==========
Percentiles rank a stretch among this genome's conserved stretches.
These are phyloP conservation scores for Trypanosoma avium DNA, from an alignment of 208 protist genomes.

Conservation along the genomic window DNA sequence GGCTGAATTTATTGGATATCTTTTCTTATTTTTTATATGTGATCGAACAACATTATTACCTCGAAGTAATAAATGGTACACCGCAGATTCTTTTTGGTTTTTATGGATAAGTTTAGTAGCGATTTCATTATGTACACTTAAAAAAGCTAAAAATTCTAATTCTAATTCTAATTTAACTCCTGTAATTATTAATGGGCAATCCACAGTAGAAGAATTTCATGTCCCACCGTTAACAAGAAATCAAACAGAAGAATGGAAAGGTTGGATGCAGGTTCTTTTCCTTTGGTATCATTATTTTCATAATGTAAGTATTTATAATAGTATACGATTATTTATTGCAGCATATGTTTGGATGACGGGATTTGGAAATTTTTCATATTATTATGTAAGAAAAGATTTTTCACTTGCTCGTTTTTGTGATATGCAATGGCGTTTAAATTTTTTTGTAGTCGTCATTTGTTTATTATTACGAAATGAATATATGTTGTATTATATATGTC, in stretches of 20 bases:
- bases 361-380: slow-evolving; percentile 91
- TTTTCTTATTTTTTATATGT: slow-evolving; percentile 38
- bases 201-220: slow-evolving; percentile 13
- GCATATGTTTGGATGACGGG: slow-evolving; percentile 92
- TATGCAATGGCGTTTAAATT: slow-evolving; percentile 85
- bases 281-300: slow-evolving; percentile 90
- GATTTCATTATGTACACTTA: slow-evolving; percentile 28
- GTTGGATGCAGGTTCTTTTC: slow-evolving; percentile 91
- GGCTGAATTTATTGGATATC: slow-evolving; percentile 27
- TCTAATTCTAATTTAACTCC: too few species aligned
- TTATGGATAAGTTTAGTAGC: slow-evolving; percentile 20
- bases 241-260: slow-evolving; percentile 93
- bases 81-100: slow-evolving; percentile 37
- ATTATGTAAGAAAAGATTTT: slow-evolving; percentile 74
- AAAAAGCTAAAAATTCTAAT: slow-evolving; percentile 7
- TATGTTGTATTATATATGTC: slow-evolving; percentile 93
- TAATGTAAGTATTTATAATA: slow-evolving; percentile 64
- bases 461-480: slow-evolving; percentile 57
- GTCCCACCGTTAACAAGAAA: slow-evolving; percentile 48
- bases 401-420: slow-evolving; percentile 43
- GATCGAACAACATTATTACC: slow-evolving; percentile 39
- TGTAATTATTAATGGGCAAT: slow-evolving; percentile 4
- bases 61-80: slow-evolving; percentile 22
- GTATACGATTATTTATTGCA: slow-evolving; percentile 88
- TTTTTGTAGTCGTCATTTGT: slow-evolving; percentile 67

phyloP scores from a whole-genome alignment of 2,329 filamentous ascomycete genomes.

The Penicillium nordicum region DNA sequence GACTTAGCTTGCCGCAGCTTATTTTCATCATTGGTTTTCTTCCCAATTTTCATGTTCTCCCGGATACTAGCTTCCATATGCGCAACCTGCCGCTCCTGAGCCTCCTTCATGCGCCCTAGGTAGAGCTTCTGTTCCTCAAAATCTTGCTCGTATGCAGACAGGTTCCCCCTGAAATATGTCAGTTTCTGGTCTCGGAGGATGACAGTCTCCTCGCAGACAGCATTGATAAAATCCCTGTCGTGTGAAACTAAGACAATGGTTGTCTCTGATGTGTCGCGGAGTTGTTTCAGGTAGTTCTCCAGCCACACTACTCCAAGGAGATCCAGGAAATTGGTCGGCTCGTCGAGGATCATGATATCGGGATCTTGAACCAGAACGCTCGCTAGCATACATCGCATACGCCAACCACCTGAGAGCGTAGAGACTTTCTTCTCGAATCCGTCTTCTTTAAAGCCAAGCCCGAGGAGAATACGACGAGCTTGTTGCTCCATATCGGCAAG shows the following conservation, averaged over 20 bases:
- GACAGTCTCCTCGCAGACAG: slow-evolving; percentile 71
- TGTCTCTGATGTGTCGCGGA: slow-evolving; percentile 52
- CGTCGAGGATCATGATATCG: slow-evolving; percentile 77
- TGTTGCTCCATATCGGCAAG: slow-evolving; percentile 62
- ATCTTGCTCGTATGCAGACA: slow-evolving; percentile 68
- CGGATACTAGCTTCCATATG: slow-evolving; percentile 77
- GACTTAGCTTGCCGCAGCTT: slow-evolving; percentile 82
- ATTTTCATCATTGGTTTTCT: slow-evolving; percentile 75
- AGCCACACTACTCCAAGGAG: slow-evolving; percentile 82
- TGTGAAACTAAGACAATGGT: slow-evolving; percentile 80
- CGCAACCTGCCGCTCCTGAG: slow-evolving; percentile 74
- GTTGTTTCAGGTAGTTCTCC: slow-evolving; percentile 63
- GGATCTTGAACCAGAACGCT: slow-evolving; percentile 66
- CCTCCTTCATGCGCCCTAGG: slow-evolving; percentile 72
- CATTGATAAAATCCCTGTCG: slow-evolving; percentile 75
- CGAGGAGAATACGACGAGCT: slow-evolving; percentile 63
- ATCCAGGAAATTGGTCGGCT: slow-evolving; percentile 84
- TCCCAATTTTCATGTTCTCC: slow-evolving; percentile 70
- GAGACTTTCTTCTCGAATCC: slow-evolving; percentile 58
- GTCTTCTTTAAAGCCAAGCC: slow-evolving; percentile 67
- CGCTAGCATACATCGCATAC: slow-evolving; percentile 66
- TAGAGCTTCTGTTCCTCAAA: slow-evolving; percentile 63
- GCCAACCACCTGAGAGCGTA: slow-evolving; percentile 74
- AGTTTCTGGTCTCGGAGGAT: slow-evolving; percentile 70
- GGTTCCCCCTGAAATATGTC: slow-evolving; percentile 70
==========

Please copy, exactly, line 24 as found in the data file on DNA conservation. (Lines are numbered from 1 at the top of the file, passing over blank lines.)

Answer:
- GATCGAACAACATTATTACC: slow-evolving; percentile 39